Most people have experienced a binge eating episode in their lives. Eating one too many cookies, finishing a bag of chips, losing control at the dinner table. Though most people experience very sporadic episodes of this, their binge eating will not become episodic. Binge eating disorder is a qualified diagnosable eating disorder where a binge episode happens at least once a week for up to three months.
Statistics have revealed that binge eating disorder is one of the most common eating disorders today compared to other well known eating disorders like anorexia nervosa and bulimia nervosa. Scientists are eagerly at work trying to pinpoint the cause for such a lack of control and lack of connection between the brain and the stomach. Like all mental health disorders, binge eating disorder is caused by both illness of the brain, the body, and the spirit. Three key emotional factors can play into binge eating disorder. Typically, any eating disorder or mental health disorder in which a substance is abused, has little to do with the substance. Instead, it has to do with a deep emotional disturbance having to do with underlying issues.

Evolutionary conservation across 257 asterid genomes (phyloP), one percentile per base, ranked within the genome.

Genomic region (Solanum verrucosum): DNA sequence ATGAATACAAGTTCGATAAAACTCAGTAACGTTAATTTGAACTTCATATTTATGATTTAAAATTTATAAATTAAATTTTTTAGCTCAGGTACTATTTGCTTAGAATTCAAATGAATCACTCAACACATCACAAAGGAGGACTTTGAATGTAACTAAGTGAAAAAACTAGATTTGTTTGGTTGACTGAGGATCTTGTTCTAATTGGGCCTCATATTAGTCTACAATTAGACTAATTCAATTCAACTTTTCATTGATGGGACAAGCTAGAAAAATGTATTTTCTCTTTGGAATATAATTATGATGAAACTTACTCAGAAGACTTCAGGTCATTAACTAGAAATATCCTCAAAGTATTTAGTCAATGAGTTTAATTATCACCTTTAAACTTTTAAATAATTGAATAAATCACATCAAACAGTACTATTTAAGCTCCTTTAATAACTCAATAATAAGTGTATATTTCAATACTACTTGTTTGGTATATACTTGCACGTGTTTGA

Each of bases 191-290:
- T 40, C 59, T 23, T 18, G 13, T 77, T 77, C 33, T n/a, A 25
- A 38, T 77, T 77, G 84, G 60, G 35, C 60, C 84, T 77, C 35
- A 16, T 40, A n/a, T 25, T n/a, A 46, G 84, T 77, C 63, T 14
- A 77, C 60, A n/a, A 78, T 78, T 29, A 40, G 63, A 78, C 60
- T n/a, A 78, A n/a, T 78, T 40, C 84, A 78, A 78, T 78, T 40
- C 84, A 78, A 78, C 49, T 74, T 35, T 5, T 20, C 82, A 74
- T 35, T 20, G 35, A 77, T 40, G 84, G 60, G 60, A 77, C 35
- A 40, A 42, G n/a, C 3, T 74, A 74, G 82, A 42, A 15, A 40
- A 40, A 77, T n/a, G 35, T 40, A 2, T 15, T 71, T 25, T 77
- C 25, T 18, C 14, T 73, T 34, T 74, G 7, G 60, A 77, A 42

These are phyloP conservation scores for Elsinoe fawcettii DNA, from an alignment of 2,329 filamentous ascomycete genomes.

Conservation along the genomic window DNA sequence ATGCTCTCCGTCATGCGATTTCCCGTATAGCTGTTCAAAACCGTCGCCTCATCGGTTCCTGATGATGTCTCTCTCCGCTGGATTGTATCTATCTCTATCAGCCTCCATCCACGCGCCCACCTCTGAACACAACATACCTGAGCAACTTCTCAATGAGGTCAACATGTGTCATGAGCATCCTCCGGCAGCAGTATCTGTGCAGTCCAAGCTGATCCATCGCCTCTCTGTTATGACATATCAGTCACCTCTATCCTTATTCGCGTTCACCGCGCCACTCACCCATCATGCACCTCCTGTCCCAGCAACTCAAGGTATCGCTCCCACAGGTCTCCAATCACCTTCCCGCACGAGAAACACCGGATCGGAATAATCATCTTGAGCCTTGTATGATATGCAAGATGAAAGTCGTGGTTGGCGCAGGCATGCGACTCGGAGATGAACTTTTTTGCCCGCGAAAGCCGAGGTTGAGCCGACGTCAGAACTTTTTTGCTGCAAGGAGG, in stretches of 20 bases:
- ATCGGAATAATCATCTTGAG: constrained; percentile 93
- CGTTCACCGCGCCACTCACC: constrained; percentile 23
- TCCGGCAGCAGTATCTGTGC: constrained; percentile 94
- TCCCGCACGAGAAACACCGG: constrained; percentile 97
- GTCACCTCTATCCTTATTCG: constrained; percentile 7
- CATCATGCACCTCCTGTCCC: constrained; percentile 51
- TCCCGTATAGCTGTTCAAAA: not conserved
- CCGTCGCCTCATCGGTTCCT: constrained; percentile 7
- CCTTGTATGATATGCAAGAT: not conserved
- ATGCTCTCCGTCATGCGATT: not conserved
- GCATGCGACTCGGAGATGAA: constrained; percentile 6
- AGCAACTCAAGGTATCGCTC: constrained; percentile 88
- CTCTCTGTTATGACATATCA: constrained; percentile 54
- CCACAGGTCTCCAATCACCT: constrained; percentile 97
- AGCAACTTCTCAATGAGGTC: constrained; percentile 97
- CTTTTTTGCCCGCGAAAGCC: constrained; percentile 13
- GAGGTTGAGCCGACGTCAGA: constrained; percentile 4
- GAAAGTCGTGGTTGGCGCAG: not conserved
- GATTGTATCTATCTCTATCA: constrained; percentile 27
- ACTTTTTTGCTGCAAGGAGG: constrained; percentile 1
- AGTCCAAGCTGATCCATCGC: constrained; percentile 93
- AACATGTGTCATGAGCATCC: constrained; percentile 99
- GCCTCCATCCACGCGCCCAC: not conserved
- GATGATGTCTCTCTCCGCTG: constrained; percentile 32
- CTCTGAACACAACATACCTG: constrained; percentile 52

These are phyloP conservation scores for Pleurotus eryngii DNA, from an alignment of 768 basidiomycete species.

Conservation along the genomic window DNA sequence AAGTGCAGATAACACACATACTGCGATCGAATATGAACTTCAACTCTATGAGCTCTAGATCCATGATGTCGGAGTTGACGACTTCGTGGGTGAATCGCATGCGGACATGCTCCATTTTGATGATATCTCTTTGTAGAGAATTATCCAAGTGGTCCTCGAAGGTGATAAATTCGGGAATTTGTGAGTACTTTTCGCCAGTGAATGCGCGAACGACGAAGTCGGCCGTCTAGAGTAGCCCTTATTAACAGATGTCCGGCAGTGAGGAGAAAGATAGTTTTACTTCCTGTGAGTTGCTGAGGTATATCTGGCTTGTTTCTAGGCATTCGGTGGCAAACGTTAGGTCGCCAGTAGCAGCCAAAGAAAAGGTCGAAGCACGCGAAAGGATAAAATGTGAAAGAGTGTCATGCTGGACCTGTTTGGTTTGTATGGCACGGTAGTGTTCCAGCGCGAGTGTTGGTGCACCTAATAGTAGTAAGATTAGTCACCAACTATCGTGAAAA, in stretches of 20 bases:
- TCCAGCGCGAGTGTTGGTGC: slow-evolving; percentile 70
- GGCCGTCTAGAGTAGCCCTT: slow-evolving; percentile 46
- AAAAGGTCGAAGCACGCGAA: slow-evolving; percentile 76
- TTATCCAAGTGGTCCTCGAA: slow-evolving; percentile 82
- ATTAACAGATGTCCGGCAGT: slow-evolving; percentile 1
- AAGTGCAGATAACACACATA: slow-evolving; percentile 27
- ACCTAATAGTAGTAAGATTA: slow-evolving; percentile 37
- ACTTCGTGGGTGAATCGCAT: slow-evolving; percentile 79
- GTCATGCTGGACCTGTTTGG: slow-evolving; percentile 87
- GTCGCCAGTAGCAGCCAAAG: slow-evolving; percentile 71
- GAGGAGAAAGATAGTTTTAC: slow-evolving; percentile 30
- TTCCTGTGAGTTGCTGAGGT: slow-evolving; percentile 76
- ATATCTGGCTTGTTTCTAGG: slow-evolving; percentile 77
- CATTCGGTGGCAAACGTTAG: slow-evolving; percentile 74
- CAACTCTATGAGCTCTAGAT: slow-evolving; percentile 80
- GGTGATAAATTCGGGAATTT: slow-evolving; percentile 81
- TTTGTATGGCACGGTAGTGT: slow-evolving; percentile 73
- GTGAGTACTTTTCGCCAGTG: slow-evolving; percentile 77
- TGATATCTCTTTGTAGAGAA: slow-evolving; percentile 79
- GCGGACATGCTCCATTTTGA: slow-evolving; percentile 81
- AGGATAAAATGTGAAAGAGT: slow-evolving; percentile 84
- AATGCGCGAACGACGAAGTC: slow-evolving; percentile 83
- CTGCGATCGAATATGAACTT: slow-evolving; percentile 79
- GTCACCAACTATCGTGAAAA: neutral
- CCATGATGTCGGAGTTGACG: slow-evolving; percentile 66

Food can be a friend. Comforting, satisfying, and always available, food is a friend that doesn’t talk back, doesn’t judge, doesn’t criticize, and is always giving. Loneliness and feelings of isolation or desperation can lead someone to turn to food for the first time. After making the neural connection between comfort, or pleasure, and food, they are more likely to turn to food again and again each time they experience feelings of loneliness.
Abusing food consumption in large quantities can be attached to shame, as is similar with most eating disorders. Eating food to the point of feeling stuffed and disgusted is, in one form, self-sabotage and self-punishment. Feelings of shame can arise from hundreds of different sources. A compulsive need to create more shame out of feelings of shame is often what drives the vicious cycle of binge eating disorder.
Summarily, either of the above emotional drives for binge eating is an effort to cope. Addicts and alcoholics, for example, use drugs and alcohol to cope with trauma, co-occurring mental health disorders, a general inability to deal with life on life’s terms.
We believe in your ability to recover from binge eating disorder. Let Aurora be the light on your pathway to healing. Call us today to find out how our programs can lead you to a new way of life. 844-515-STOP.